Second hand cars being offloaded from a Cargo Ship at the Port of Mombasa. FILE PHOTO | NMG
Car sales grew 14 percent last year, defying a record increase in vehicle prices amid a recovery from Covid-19 economic hardships.
The Kenya National Bureau of Statistics (KNBS) data shows that the number of newly registered units rose to 107,499 units last year up from 94,128 the previous year.
The rise emerged in a year when second car prices increased by up to 52 percent due to a combination of factors including costly units in source markets like Japan, a weakened shilling against the dollar and supply hitches due to the Coronavirus restrictions.
The costly cars were expected to dim demand in an economy that is yet to fully recover from Covid-19 effects which triggered layoffs, job cuts and business closures.
This is a recovery from the performance recorded in 2020 when sales plunged 16.5 percent from 109, 751 the previous year due to the shipping hitches caused by the closure of ports in countries like Japan.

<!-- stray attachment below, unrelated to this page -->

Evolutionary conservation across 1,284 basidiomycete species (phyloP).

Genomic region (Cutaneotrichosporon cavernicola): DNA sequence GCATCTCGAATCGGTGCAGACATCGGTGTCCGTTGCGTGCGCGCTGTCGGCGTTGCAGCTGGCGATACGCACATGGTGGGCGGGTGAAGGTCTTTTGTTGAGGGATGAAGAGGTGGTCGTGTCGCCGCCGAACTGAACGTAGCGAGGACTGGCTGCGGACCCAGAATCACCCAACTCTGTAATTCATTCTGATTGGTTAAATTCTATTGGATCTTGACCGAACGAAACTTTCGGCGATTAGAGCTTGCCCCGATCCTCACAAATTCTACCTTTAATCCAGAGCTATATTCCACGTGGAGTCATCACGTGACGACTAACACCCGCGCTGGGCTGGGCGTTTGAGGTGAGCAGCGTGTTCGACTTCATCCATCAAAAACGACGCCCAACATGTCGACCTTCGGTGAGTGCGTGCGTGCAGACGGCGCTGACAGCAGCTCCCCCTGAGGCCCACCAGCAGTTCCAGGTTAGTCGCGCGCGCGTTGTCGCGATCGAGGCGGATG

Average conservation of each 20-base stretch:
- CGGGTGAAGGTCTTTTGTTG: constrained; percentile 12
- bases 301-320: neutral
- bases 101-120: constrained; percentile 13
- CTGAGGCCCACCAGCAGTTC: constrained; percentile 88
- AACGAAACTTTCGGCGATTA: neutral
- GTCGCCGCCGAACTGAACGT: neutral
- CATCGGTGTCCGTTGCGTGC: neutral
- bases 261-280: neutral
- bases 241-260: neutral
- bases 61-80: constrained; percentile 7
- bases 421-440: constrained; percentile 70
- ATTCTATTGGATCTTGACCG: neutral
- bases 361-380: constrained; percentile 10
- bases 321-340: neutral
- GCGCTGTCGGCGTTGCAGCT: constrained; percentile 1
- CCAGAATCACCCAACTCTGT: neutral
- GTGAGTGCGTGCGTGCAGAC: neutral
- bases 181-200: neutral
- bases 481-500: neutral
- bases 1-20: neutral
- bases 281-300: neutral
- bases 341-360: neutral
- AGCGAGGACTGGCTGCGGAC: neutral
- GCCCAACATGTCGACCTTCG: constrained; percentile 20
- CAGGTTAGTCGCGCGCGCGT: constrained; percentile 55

“People had adopted a wait-and-see in 2020 due to Covid, but since last year things started picking and sales are going back to normal,” Charles Munyori, secretary-general of Kenya Auto Bazaar Association, which represents used car dealers.
Kenya eased restrictions that had been imposed to curb the spread of the coronavirus last year marking the start of the economic recovery as firms resumed hirings and ended salary cuts, which in turn boosted the spending power.
The prices of popular Japanese models for 2014 such as Toyota Harrier, Toyota Fielder, Toyota Rav 4, Toyota Premio and Nissan X-Trail increased by a range of between Sh200,000 and Sh600,000 since April last year.
Shipments were disrupted for the larger part of 2020 after source markets like Japan closed ports due to the ban on travel and social gatherings, prompting delays in shipments for months.
The closure also led to an increase in shipping costs as shipping firms hiked prices due to limited spaces prompting the record high prices for second-hand cars that are popular in Kenya, especially with the middle class.
Cars from Japan dominate the Kenyan second-hand car market, taking more than 80 percent of the market share.
Motorcycle registrations also grew as the economic recovery was felt in one of the country’s most popular mode of transport. The KNBS data shows that registrations of motorcycles grew 15 percent to 285,203 units from 246,705 a year earlier.
Motorcycles are preferred for their ability to beat traffic snarl-ups and low fares in the urban centres, making them convenient, especially during peak hours on the roads.
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